Wyden: Rushed hearing on Graham-Cassidy an 'abomination'

Wyden: Rushed hearing on Graham-Cassidy an 'abomination'
© Greg Nash

The top Democrat on the Senate Finance Committee tore into his Republican counterpart Tuesday morning for scheduling a hearing on the GOP effort to replace the Affordable Care Act.

Sen. Ron WydenRonald (Ron) Lee WydenOvernight Cybersecurity: Zuckerberg breaks silence on Cambridge Analytica | Senators grill DHS chief on election security | Omnibus to include election cyber funds | Bill would create 'bug bounty' for State Senate passes controversial online sex trafficking bill GOP senator blocking Trump's Intel nominee MORE (Ore.) criticized Chairman Orrin HatchOrrin Grant HatchOmnibus includes search-and-seize provision New kid on the tech block Senate GOP: Legislation to protect Mueller not needed MORE (Utah) for scheduling a hearing Monday night on an ObamaCare repeal-and-replace bill without consulting the panel's Democratic members. The bill, sponsored by Sens. Lindsey GrahamLindsey Olin GrahamDems aim to turn ObamaCare hikes into election weapon Steyer brings his push to impeach Trump to town halls across the nation Trump formally sends Pompeo nomination to Senate MORE (R-S.C.) and Bill CassidyWilliam (Bill) Morgan CassidyHere is a health care proposal that could actually work Senators target 'gag clauses' that hide potential savings on prescriptions Kimmel: Political pleas on health care have cost me commercially MORE (R-La.), is widely considered the Republican Party’s last chance to repeal ObamaCare in this Congress.

Wyden called Hatch’s scheduling move “an abomination on the history of this storied committee” in his opening remarks ahead of a Tuesday morning hearing on tax reform.

Wyden stressed how much he respected Hatch, but slammed his GOP counterpart for allowing Graham-Cassidy to “swing through the [committee] for a single hearing” before a rushed vote. He also criticized Republicans for moving ahead on the Graham-Cassidy bill before it has been fully analyzed by the nonpartisan Congressional Budget Office.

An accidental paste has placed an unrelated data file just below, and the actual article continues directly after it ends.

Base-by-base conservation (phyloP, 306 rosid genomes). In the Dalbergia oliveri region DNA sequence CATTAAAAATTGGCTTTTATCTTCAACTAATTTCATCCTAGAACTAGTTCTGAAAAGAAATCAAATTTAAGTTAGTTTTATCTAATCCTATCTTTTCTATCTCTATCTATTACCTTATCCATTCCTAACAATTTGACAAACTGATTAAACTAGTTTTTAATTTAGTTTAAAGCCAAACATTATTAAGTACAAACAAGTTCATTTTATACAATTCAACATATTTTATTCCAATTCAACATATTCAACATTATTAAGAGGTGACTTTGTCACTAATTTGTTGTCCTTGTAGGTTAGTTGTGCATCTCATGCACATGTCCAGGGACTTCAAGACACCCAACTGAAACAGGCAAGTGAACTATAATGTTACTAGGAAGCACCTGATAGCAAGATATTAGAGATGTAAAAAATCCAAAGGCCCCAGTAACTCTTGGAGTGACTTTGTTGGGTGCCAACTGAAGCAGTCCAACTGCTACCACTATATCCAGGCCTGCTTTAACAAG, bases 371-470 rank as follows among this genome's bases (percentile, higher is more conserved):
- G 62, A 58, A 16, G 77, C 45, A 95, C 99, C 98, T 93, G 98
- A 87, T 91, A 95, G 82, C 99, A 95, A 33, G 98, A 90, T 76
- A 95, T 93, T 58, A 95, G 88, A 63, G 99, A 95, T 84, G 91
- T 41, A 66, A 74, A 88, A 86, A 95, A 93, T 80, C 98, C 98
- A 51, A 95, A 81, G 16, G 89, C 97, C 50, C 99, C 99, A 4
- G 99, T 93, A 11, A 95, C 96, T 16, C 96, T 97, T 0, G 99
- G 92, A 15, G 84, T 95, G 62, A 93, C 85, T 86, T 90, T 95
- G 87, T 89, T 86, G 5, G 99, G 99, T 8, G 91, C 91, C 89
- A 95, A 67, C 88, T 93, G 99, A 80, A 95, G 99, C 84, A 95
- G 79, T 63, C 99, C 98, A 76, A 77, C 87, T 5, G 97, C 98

“The majority is going to charge ahead with a radical, destructive transformation of American health care with the American people in the dark,” Wyden said. “Republicans here in the Senate don’t have answers to the key, gut questions,” such as the effect Graham-Cassidy would have on premiums and coverage levels.

Wyden also complained about the surprise hearing on the Senate floor last night, shortly after Sen. John McCainJohn Sidney McCainZuckerberg: Maybe tech should face some regulations Schiff mocks Trump: Obama, Bush didn't need staff warning 'do not congratulate' Putin GOP senator tears into Trump for congratulating Putin MORE (R-Ariz.) said he couldn’t vote for the Graham-Cassidy bill without a hearing.

Hatch replied that several members of the committee had asked for a hearing as well, and that there wasn’t much more he could do to satisfy the various issues senators had about the healthcare process

Republicans are rushing to cement support for Graham-Cassidy before the GOP loses a window through which it could pass the bill with 51 votes via budget reconciliation. Only two GOP senators can oppose the bill for it to be able to pass with a tie-breaking vote from Vice President Pence.